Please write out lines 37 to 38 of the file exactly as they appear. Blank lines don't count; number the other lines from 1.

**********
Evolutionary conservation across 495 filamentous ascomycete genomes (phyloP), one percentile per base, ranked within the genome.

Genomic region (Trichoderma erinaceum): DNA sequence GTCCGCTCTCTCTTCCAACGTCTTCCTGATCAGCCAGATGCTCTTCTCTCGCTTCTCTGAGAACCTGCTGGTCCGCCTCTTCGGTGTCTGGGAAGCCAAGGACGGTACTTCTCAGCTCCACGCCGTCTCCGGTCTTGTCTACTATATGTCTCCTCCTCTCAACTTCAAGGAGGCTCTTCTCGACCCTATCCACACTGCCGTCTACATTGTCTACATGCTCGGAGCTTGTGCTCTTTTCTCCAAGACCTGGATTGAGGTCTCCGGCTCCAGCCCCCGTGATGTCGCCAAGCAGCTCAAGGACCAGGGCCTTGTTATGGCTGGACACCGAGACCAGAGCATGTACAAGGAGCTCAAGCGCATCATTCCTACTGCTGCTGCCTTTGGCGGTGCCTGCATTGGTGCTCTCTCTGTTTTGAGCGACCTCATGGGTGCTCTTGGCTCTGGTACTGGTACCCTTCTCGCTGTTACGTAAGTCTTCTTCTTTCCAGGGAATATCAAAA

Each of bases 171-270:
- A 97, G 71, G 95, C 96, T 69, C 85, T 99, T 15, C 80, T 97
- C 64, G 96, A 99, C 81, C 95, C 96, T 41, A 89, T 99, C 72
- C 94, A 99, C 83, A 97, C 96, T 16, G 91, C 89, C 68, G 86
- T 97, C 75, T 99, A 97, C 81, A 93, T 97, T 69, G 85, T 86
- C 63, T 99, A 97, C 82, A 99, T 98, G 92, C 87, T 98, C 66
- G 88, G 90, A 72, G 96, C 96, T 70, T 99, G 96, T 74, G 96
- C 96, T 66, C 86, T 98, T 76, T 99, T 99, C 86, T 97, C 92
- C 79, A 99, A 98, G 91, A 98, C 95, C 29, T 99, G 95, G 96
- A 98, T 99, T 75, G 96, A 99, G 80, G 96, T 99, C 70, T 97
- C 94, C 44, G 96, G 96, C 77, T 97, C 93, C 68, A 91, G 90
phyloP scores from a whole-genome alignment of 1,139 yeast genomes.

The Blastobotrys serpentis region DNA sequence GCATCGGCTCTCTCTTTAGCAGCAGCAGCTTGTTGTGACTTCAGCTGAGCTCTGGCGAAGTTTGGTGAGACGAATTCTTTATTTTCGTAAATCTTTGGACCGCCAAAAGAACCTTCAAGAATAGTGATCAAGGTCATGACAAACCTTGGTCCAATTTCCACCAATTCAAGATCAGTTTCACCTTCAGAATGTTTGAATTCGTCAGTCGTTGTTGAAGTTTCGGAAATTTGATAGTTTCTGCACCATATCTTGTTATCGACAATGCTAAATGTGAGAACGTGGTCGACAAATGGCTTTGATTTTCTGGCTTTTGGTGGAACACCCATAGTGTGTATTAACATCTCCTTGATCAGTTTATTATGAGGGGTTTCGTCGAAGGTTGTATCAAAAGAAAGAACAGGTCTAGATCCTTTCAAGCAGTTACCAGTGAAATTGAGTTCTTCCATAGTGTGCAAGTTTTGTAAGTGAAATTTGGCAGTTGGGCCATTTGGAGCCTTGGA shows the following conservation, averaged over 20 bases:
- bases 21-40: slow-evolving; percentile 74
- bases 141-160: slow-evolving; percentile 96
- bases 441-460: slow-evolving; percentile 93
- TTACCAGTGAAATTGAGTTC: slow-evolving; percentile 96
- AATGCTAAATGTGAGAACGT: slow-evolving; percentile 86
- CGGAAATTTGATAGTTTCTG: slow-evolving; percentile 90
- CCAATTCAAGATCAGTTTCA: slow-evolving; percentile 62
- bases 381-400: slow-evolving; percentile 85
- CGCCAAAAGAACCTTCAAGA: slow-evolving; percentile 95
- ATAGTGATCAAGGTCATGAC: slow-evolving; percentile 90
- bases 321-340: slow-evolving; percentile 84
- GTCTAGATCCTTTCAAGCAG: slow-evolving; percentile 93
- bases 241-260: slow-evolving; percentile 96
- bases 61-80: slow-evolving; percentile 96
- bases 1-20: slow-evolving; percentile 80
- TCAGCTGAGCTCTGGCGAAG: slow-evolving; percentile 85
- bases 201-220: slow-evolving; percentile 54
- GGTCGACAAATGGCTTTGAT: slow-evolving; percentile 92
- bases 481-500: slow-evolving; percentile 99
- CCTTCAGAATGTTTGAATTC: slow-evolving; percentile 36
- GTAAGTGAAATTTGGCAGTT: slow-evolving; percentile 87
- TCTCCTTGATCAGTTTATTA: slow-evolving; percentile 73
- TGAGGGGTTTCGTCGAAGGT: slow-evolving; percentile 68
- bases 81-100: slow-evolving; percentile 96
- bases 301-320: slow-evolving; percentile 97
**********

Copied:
- TCTCCTTGATCAGTTTATTA: slow-evolving; percentile 73
- TGAGGGGTTTCGTCGAAGGT: slow-evolving; percentile 68